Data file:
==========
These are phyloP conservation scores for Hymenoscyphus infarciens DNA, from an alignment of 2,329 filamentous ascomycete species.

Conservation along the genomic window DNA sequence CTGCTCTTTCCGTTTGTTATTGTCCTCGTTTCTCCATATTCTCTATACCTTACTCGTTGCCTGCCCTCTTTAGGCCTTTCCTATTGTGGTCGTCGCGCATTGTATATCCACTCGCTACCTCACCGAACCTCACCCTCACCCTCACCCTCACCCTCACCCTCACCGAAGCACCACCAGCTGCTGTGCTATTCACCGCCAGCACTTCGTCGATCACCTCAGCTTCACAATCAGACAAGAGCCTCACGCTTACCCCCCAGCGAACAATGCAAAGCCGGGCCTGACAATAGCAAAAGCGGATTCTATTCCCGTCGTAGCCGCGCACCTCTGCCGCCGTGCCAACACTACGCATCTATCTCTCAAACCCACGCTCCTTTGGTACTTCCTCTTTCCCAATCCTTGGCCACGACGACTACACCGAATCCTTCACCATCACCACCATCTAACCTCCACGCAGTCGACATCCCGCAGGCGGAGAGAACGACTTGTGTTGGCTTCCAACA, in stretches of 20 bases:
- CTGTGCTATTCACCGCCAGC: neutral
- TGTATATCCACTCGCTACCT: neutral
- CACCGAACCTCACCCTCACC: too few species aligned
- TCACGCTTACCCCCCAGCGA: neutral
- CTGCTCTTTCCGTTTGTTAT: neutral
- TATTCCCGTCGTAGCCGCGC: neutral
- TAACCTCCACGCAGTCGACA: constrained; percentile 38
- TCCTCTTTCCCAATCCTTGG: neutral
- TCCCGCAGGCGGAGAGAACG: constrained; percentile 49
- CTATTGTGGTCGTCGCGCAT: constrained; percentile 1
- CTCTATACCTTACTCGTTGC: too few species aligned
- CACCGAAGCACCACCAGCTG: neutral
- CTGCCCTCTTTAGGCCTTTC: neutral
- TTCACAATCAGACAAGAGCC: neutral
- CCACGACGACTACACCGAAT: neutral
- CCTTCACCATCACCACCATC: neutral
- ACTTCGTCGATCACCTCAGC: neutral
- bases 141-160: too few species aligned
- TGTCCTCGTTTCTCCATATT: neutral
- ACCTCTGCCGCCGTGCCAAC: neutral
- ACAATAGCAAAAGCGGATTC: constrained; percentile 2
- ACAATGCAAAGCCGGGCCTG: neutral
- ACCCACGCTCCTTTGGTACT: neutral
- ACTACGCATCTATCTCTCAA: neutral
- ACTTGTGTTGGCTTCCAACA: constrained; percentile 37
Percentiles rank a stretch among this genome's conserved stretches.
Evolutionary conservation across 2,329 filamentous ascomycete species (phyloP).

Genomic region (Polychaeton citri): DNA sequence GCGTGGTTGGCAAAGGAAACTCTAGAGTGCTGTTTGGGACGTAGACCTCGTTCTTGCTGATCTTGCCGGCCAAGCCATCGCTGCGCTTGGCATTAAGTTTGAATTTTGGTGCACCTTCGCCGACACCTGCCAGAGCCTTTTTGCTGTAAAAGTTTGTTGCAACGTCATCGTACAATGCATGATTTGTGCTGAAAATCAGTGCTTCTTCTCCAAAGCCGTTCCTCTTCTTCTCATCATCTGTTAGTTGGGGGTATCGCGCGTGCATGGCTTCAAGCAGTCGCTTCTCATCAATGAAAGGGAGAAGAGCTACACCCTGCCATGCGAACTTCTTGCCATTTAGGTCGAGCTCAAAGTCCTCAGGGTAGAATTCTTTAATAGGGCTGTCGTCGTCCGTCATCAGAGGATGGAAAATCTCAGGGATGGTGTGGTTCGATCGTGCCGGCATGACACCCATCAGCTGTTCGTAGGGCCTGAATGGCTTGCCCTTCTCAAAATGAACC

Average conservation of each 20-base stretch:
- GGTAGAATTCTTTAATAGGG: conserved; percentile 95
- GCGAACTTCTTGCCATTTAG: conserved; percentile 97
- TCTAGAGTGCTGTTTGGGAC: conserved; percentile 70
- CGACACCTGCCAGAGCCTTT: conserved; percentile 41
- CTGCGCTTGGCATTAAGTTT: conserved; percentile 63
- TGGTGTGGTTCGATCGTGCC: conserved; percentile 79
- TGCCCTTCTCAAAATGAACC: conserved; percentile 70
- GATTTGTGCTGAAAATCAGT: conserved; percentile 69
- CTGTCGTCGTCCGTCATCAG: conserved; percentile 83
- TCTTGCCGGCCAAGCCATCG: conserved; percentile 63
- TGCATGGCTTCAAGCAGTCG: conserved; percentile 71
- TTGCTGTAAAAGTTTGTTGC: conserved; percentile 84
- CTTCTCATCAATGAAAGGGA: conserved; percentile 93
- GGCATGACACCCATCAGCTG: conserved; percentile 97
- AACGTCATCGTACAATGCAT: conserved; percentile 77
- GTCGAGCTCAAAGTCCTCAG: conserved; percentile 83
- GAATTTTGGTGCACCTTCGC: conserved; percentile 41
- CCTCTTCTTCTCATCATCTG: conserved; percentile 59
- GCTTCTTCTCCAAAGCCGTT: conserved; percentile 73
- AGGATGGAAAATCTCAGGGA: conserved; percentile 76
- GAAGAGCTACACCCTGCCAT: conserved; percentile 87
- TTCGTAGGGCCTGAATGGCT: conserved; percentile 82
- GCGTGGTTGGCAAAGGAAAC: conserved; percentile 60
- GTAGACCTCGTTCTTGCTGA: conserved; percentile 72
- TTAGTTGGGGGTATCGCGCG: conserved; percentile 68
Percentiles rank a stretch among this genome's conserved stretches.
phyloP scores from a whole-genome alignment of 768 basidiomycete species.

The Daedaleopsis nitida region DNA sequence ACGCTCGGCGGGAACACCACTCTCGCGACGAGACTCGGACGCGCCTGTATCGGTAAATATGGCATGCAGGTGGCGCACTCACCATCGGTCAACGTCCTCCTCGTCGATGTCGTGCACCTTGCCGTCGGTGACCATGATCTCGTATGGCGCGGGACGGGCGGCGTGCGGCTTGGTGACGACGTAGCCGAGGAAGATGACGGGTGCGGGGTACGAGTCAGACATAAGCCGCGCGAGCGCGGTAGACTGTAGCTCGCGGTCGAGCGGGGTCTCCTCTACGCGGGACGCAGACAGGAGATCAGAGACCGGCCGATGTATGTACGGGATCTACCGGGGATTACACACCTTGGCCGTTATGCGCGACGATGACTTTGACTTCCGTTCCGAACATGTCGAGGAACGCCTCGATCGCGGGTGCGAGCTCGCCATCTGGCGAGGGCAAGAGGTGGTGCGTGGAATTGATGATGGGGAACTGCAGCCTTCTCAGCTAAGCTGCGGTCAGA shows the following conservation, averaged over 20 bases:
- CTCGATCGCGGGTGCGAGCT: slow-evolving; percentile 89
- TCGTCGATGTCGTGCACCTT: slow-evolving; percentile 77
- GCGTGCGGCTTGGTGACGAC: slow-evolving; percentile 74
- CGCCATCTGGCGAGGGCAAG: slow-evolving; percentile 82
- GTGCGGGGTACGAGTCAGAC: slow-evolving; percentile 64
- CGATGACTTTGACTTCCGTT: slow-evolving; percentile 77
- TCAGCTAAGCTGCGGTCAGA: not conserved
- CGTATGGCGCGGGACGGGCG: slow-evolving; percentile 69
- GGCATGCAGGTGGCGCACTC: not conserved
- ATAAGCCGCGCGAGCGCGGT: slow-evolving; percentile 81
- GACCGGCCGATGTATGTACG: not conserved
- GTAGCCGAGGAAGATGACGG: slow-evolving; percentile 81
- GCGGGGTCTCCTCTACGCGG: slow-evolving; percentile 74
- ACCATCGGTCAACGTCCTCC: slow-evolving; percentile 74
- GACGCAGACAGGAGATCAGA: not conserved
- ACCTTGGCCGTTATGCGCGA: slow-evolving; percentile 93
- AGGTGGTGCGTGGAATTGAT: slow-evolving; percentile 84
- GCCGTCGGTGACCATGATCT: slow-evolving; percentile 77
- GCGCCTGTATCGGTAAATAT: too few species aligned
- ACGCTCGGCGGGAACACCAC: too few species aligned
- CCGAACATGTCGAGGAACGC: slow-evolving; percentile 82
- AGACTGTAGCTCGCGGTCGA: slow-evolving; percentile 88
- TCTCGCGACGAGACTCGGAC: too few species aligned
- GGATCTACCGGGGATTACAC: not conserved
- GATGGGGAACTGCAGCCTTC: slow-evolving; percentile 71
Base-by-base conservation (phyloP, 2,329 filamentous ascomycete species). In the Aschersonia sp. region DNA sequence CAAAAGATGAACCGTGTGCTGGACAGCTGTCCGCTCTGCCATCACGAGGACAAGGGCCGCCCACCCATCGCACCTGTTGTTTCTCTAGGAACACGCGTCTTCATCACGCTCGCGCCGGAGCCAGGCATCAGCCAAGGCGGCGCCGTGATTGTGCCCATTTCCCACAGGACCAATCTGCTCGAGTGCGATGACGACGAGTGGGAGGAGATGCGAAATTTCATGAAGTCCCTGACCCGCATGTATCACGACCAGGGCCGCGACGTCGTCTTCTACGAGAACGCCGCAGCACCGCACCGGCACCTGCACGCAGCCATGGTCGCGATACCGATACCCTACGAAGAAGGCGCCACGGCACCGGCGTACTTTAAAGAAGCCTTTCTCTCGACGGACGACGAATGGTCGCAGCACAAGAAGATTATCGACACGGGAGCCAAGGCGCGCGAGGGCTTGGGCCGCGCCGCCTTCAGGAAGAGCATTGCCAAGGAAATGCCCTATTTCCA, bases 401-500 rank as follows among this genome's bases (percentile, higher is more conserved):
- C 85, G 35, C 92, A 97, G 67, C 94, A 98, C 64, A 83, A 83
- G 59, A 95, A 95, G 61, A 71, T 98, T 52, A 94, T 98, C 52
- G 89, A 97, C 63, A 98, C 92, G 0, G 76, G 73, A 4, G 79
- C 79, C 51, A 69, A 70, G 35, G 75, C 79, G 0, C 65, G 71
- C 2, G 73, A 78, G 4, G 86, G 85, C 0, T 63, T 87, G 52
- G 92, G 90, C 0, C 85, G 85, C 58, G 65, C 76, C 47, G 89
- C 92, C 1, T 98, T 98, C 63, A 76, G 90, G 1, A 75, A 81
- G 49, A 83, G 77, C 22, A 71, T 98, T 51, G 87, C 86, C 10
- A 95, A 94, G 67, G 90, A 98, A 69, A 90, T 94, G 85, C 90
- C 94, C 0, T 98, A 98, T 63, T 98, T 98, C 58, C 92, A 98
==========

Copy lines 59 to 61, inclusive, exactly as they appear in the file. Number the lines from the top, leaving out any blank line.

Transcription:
The Daedaleopsis nitida region DNA sequence ACGCTCGGCGGGAACACCACTCTCGCGACGAGACTCGGACGCGCCTGTATCGGTAAATATGGCATGCAGGTGGCGCACTCACCATCGGTCAACGTCCTCCTCGTCGATGTCGTGCACCTTGCCGTCGGTGACCATGATCTCGTATGGCGCGGGACGGGCGGCGTGCGGCTTGGTGACGACGTAGCCGAGGAAGATGACGGGTGCGGGGTACGAGTCAGACATAAGCCGCGCGAGCGCGGTAGACTGTAGCTCGCGGTCGAGCGGGGTCTCCTCTACGCGGGACGCAGACAGGAGATCAGAGACCGGCCGATGTATGTACGGGATCTACCGGGGATTACACACCTTGGCCGTTATGCGCGACGATGACTTTGACTTCCGTTCCGAACATGTCGAGGAACGCCTCGATCGCGGGTGCGAGCTCGCCATCTGGCGAGGGCAAGAGGTGGTGCGTGGAATTGATGATGGGGAACTGCAGCCTTCTCAGCTAAGCTGCGGTCAGA shows the following conservation, averaged over 20 bases:
- CTCGATCGCGGGTGCGAGCT: slow-evolving; percentile 89
- TCGTCGATGTCGTGCACCTT: slow-evolving; percentile 77